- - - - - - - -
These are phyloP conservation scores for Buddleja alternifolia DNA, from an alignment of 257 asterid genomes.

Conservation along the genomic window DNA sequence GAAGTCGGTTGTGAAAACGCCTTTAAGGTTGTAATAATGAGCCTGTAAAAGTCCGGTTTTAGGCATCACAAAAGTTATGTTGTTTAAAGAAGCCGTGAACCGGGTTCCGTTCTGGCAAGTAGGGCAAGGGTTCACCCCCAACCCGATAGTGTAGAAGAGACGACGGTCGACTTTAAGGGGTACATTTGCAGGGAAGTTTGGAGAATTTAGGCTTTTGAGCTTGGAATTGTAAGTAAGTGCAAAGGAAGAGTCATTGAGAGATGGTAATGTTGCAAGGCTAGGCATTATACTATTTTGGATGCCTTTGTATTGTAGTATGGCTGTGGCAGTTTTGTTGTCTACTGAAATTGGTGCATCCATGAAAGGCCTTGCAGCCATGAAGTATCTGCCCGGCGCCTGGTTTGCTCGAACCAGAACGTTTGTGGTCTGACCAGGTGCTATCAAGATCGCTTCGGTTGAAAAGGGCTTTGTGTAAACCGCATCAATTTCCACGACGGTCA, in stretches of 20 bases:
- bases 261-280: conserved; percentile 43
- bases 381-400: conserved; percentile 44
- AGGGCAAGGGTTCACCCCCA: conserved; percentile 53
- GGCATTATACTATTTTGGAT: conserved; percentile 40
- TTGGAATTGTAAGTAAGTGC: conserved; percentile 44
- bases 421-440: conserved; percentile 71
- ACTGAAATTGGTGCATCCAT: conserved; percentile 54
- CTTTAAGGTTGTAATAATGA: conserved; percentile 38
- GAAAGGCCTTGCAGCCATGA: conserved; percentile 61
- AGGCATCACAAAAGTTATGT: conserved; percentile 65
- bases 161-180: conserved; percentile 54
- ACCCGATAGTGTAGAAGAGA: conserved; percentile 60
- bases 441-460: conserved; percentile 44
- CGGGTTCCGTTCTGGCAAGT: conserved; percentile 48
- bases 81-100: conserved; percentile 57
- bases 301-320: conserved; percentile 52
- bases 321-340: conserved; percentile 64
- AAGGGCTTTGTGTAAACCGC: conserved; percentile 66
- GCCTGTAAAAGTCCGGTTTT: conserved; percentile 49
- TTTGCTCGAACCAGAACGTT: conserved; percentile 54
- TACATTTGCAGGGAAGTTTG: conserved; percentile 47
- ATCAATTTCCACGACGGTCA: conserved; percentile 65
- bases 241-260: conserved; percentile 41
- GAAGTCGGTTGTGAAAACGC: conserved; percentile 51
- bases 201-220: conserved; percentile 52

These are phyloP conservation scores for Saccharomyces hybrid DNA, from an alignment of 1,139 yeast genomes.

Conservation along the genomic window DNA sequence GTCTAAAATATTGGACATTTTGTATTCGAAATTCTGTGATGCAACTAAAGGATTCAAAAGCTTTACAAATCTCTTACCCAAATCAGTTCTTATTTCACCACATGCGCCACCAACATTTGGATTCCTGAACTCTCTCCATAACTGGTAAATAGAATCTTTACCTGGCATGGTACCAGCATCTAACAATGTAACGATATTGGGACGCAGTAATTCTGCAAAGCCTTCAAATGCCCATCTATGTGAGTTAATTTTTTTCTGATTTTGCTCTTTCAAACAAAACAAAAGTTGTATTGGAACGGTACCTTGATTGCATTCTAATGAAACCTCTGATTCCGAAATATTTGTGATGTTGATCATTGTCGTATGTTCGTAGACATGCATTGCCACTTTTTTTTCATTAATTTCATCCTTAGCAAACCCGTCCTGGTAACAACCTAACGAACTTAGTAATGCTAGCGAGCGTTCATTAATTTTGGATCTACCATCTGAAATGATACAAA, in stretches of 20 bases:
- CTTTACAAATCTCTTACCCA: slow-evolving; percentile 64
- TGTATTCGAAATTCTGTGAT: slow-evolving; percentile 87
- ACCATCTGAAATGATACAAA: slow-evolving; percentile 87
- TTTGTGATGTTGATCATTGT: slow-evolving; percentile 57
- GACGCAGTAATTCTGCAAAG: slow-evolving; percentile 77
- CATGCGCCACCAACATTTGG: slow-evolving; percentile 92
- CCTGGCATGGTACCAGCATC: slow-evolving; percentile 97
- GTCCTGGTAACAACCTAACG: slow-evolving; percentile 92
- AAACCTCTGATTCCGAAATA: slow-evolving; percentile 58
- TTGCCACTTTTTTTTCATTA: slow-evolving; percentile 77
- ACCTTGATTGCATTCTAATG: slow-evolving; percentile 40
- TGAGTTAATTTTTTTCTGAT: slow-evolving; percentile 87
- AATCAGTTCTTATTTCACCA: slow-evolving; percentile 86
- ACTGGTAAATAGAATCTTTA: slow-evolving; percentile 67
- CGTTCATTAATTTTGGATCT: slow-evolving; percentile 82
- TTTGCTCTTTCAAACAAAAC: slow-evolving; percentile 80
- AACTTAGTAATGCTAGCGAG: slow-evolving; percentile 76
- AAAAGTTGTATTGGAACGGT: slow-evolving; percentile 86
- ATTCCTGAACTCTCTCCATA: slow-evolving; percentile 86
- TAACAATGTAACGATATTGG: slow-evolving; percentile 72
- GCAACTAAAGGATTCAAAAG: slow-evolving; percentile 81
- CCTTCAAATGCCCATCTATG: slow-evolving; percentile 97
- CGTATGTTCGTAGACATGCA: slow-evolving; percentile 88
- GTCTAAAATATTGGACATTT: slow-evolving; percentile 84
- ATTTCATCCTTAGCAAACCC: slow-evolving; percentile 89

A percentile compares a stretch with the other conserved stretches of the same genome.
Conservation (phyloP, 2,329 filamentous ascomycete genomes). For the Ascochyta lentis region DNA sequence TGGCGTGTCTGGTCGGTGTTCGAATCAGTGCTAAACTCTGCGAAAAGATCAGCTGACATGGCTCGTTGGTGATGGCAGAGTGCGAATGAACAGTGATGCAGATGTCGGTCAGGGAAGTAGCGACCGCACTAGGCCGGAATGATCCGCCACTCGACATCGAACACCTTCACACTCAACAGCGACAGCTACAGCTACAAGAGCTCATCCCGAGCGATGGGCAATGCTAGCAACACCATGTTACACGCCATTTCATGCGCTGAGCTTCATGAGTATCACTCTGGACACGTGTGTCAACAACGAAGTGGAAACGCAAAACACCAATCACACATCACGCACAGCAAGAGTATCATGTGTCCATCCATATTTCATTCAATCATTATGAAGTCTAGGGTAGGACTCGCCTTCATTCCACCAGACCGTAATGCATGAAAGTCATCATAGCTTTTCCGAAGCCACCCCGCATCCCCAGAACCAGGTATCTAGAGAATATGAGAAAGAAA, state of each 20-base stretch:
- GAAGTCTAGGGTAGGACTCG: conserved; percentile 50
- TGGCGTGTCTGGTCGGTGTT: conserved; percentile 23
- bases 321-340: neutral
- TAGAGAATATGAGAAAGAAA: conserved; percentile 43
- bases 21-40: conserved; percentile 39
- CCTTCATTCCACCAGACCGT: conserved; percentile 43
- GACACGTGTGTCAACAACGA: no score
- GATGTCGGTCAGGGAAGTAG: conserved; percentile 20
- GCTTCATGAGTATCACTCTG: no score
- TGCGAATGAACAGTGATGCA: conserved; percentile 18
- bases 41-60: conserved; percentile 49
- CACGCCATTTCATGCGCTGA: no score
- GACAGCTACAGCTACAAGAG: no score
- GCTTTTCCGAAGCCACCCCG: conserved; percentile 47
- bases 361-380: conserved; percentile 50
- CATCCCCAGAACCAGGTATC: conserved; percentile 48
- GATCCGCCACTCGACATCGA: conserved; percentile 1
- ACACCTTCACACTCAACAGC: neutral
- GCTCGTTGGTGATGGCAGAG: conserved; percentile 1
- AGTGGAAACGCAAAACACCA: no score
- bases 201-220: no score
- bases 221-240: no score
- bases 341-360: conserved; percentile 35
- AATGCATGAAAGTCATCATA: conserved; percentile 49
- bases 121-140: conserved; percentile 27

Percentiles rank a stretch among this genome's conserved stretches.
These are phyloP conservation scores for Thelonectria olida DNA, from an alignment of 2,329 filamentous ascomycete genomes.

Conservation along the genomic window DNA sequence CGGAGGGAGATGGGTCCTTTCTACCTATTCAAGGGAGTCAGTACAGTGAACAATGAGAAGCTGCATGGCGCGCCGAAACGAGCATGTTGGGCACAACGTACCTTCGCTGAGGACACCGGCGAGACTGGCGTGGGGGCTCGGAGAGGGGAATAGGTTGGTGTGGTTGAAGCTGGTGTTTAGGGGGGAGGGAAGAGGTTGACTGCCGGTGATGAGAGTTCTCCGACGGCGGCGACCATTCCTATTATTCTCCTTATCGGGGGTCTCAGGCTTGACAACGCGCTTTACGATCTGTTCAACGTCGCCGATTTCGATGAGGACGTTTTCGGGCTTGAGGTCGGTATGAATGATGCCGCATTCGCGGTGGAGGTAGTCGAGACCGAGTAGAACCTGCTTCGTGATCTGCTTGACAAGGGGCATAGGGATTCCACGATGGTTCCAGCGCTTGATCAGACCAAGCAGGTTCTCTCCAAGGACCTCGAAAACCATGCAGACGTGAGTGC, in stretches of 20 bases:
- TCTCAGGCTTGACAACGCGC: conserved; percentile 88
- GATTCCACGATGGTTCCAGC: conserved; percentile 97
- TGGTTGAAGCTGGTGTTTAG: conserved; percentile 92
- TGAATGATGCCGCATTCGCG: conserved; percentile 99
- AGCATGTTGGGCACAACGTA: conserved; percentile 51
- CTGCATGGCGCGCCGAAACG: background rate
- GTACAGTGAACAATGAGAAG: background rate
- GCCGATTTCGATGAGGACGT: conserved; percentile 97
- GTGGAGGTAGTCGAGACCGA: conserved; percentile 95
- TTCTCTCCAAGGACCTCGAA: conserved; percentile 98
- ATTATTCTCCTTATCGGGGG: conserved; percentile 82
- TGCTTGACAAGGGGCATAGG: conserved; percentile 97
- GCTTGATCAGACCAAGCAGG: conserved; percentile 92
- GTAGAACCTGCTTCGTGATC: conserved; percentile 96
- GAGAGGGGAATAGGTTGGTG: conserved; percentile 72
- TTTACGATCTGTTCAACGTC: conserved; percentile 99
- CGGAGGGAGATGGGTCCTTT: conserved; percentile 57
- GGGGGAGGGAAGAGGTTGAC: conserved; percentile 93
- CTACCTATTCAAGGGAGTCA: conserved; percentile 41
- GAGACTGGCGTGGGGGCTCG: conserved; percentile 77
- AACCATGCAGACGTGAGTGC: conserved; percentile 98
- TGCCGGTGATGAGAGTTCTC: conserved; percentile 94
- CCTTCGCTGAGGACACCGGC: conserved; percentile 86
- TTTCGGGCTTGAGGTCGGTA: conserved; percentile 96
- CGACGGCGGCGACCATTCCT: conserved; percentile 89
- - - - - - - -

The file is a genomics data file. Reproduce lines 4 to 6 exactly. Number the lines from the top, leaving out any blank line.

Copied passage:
- bases 381-400: conserved; percentile 44
- AGGGCAAGGGTTCACCCCCA: conserved; percentile 53
- GGCATTATACTATTTTGGAT: conserved; percentile 40